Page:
Mr. Collins

Bruce Collins

Regional Director of Development, East

OTO Development

Bruce Collins has been Director of Development for OTO Development since the company's inception in 2004. In this time, the company has developed more than 50 hotels across the nation, representing more than $1 billion in development across a myriad of challenging markets, unique sites, and urban locations such as Chicago, Washington, D.C and New York City.

Mr. Collins is involved in all aspects of hotel development in the Eastern Region, which includes managing a team of Development Managers, completing initial site evaluations, due diligence, budgeting and analysis, design review, and all project management services.

His contributions have garnered significant industry recognition on behalf of OTO Development, and notably include the 2013 Best Conversion Award for the Hampton Brandófor the conversion of the iconic Kiplinger Editorís Building into the Hampton Inn Washington, D.C./White Houseó and a 2014 Marriott Best Custom Architectural project for the Fairfield Inn & Suites Manhattan/Penn Station, NY.

Before joining OTO Devlopment, Mr. Collins was the Director of Construction for Extended Stay America and managed the companyís South East region. During that time, he directly participated in the development and construction of over 70 hotels in the Southeastern United States, and indirectly participated in many more through various other roles.

Mr. Collins has a Bachelor of Science in Design from Clemson University.

Mr. Collins can be contacted at 864-596-8930 or bcollins@otodevelopment.com

Coming Up In The April Online Hotel Business Review




Feature Focus
Guest Service: The Personalized Experience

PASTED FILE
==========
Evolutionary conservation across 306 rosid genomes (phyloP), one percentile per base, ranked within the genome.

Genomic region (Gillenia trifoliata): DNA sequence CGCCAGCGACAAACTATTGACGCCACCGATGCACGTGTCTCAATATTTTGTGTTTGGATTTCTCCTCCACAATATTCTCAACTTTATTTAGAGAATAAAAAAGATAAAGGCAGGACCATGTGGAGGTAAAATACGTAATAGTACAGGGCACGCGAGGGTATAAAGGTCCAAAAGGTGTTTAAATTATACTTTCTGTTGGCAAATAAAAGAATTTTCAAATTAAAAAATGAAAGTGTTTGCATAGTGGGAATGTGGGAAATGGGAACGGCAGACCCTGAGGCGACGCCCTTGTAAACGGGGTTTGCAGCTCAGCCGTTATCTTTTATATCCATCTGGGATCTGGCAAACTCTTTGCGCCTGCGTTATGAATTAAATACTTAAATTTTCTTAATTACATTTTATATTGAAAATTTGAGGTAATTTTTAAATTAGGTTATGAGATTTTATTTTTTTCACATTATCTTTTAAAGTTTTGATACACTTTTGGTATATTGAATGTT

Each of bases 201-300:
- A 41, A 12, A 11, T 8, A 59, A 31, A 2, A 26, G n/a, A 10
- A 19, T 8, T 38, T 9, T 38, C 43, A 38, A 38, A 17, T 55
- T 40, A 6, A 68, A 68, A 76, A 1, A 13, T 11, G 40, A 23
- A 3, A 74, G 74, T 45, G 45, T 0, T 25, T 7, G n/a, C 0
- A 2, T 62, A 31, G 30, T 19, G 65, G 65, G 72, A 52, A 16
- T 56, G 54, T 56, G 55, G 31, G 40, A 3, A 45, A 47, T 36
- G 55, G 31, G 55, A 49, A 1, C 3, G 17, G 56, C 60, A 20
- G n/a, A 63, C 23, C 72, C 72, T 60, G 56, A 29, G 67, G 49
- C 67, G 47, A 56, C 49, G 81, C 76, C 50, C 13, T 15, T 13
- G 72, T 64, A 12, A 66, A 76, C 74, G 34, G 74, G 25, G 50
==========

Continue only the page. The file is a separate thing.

In the not-too-distant future, when guests arrive at a hotel, they will check themselves in using a kiosk in the lobby, by- passing a stop at the front desk. When they call room service to order food, it will be from a hotel mobile tablet, practically eliminating any contact with friendly service people. Though these inevitable developments will likely result in delivered to their door by a robot. When they visit a restaurant, their orders will be placed and the bill will be paid some staff reduction, there is a silver lining Ė all the remaining hotel staff can be laser-focused on providing guests with the best possible service available. And for most guests, that means being the beneficiary of a personalized experience from the hotel. According to a recent Yahoo survey, 78 percent of hotel guests expressed a desire for some kind of personalization. They are seeking services that not only make them feel welcomed, but valued, and cause them to feel good about themselves. Hotels must strive to establish an emotional bond with their guests, the kind of bond that creates guest loyalty and brings them back time and again. But providing personalized service is more than knowing your guests by name. Itís leaving a bottle of wine in the room of a couple celebrating their anniversary, or knowing which guest enjoys having a fresh cup of coffee brought to their room as part of a wake-up call. Itís the small, thoughtful, personal gestures that matter most and produce the greatest effect. The April issue of the Hotel Business Review will document what some leading hotels are doing to cultivate and manage guest satisfaction in their operations.